This morning, the Federal Circuit dove into the wild and wooly world of software copyright, hearing oral arguments in Oracle v. Google. The case between the two juggernauts could have enormous implications for the software industry, which contributes more than $260 billion to the U.S. GDP each year and employs 2 million U.S. workers.
Oracle licenses the programming language Java. 1Which it acquired after purchasing the original creator of Java, Sun Microsystems, in 2010. To keep things simple, I’ll use “Oracle” throughout this article to refer to Oracle or Sun. One of the key features of Java is the Java Virtual Machine, which enables Java programs to run on any platform – a software developer can “write once, run anywhere” using Java.
To facilitate development of Java applications, Oracle also created a set of packages, or APIs. Each package is made up of multiple classes, and each class consists of a set of methods, each of which performs a specific function. Rather than writing a specific function from scratch, a Java developer can simply drop in a reference to the API.
While Google had become dominant in the desktop world by the mid 00’s, it was facing a lot of competition in the quickly growing mobile space. It acquired Android, Inc., in 2005 for the mobile software platform the company was developing, and began discussions with Oracle to license the Java operating system in order to quickly tap into a community of developers to build up a universe of apps.
But after five years, negotiations fell apart. Undeterred, Google created its own virtual machine and packages, but also copied verbatim the declaring code of 37 of the most popular Java packages. Oracle sued for copyright and patent infringement.
The procedural history of the case so far is a bit complicated because of the complexity of the issues. The trial was broken up into phases to address the patent and copyright issues separately. During the copyright phase, the jury was told to assume that the code was copyrightable to determine whether Google infringed the API packages, whether the infringement was fair use, and whether any copying of other snippets of code was de minimis. The trial court would later determine whether, as a legal matter, the code actually was copyrightable – the thinking was that this sequence would avoid a retrial if the judge found the code was not copyrightable and an appeals court reversed; the appeals court could then simply reinstate the jury’s verdict.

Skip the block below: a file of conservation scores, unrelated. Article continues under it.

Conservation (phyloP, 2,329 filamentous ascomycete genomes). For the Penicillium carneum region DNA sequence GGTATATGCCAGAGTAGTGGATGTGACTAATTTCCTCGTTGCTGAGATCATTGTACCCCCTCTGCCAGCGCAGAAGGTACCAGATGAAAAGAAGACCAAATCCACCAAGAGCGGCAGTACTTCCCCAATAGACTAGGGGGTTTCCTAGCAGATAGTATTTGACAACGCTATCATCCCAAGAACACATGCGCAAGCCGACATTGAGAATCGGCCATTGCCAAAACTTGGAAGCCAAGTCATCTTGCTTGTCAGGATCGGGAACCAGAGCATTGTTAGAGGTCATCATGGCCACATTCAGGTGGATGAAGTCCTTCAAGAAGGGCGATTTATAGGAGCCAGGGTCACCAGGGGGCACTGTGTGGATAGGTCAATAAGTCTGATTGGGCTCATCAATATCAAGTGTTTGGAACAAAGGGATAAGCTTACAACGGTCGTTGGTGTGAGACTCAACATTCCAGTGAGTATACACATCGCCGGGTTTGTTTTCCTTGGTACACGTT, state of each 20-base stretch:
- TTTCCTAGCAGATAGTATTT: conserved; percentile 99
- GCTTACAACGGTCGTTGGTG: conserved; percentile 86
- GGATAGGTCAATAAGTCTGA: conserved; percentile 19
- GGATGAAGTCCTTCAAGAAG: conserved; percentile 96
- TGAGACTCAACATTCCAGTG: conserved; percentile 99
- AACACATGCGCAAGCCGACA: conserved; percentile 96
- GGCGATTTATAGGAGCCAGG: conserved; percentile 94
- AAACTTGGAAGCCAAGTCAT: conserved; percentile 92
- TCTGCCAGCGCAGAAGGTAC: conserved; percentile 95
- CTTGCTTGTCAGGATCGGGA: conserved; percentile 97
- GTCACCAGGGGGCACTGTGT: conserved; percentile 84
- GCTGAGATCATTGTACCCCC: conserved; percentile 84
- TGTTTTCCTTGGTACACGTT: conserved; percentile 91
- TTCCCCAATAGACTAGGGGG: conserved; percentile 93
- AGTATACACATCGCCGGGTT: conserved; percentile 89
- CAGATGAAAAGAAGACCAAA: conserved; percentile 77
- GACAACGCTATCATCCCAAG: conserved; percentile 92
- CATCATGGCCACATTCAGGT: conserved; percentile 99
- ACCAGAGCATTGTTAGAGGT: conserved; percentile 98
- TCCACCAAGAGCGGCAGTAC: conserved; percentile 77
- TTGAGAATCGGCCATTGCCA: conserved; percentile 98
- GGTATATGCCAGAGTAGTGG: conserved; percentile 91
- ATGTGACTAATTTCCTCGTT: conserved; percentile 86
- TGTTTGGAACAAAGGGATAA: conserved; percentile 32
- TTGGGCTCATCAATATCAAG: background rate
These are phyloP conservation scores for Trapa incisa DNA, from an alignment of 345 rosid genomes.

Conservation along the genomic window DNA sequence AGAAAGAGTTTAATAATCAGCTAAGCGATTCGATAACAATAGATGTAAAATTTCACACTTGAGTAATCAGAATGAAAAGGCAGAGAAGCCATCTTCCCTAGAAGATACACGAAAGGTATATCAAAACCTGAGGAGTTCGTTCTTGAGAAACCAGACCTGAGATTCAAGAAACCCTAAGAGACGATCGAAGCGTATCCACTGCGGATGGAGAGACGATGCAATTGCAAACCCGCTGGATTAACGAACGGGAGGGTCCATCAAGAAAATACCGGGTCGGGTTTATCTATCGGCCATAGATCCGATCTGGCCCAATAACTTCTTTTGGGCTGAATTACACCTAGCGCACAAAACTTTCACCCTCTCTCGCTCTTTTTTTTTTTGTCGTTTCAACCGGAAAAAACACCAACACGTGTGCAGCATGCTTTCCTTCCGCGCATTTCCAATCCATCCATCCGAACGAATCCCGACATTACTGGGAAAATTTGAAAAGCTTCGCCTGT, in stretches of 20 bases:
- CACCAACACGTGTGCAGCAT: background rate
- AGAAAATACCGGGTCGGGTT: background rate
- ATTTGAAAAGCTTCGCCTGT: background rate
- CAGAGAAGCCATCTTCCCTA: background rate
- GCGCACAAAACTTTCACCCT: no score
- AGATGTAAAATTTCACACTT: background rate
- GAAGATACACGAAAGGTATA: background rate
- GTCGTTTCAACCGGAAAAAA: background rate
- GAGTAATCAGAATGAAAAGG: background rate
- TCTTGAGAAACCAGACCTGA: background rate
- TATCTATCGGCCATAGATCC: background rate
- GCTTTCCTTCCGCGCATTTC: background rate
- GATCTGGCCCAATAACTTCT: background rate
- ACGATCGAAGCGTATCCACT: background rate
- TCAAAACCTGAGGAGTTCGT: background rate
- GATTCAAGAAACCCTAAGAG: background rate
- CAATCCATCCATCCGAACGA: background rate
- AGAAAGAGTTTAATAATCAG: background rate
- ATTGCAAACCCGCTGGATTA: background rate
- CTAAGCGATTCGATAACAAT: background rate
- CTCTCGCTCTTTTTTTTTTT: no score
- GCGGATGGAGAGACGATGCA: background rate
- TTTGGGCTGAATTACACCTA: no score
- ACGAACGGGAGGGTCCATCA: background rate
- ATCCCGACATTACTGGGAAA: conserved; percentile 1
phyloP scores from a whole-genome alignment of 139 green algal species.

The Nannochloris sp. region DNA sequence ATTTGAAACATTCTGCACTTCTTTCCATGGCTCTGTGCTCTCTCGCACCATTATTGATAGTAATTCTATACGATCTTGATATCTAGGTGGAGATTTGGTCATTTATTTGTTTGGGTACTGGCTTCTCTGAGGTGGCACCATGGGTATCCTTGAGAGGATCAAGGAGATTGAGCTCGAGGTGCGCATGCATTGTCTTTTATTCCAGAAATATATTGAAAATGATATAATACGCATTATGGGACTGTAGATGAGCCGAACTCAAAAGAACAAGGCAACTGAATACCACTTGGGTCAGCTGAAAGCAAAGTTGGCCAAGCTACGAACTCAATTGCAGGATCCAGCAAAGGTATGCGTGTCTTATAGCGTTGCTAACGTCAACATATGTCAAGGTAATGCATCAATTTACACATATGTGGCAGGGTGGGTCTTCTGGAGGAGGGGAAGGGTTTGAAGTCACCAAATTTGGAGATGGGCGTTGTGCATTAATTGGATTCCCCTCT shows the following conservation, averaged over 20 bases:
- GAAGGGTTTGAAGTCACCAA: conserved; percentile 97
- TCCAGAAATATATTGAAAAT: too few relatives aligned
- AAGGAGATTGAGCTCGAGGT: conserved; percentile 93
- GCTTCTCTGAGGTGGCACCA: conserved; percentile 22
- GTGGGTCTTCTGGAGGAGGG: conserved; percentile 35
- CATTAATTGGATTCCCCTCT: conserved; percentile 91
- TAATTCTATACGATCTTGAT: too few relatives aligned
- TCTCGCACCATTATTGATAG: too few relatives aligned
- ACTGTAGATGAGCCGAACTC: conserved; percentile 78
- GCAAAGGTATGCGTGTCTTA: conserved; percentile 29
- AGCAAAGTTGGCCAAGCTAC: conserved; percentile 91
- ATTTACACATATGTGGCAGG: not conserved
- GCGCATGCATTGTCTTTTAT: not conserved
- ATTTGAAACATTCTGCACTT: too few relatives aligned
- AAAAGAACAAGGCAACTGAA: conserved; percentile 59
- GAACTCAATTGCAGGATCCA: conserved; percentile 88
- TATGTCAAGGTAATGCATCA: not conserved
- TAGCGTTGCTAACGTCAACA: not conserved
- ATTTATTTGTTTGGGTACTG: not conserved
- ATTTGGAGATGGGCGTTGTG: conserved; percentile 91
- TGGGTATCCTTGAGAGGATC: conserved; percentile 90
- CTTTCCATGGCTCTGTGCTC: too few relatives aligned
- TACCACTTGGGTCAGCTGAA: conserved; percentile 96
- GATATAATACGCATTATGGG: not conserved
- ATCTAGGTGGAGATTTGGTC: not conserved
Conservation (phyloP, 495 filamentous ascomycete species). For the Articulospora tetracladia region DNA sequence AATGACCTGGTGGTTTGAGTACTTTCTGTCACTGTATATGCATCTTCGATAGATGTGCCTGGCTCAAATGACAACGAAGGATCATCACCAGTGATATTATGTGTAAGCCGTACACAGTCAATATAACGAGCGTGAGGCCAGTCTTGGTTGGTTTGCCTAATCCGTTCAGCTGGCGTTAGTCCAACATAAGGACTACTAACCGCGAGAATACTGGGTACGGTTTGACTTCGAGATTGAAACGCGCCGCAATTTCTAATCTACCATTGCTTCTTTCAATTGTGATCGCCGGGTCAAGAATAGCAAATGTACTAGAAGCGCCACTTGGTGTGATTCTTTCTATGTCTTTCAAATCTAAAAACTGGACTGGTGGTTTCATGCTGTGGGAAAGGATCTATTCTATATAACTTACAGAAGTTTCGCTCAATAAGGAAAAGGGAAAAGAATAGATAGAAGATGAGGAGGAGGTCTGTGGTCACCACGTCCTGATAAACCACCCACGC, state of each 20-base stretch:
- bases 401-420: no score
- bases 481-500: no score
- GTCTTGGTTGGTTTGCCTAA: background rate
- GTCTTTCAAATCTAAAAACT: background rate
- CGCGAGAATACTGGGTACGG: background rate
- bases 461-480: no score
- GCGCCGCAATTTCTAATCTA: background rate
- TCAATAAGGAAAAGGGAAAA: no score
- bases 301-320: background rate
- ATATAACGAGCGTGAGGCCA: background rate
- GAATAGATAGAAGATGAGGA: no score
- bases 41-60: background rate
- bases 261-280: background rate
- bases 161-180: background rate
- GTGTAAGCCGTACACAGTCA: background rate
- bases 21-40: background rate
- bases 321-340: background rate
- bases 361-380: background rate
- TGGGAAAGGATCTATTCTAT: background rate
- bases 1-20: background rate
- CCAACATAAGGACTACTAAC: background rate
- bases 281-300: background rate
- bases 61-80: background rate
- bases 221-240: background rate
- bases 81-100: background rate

The jury found that (assuming the code was copyrightable) Google had infringed the 37 Java API packages but deadlocked on the fair use question. It also found that all snippet copying was de minimis except for one, a snippet named “range-Check.”
However, when the court then looked at copyrightability in the first instance, it held that Google had not copied anything protected by copyright. It based its holding first on the fact that Google had not copied the code that implemented methods from Java. Second, the “structure, sequence and organization” of the 37 packages that Google did copy from Java – amounting to over 7,000 lines of code – was not copyrightable because the court considered it a “system” or “method of operation,” both of which are not copyrightable under Section 102(b) of the Copyright Act.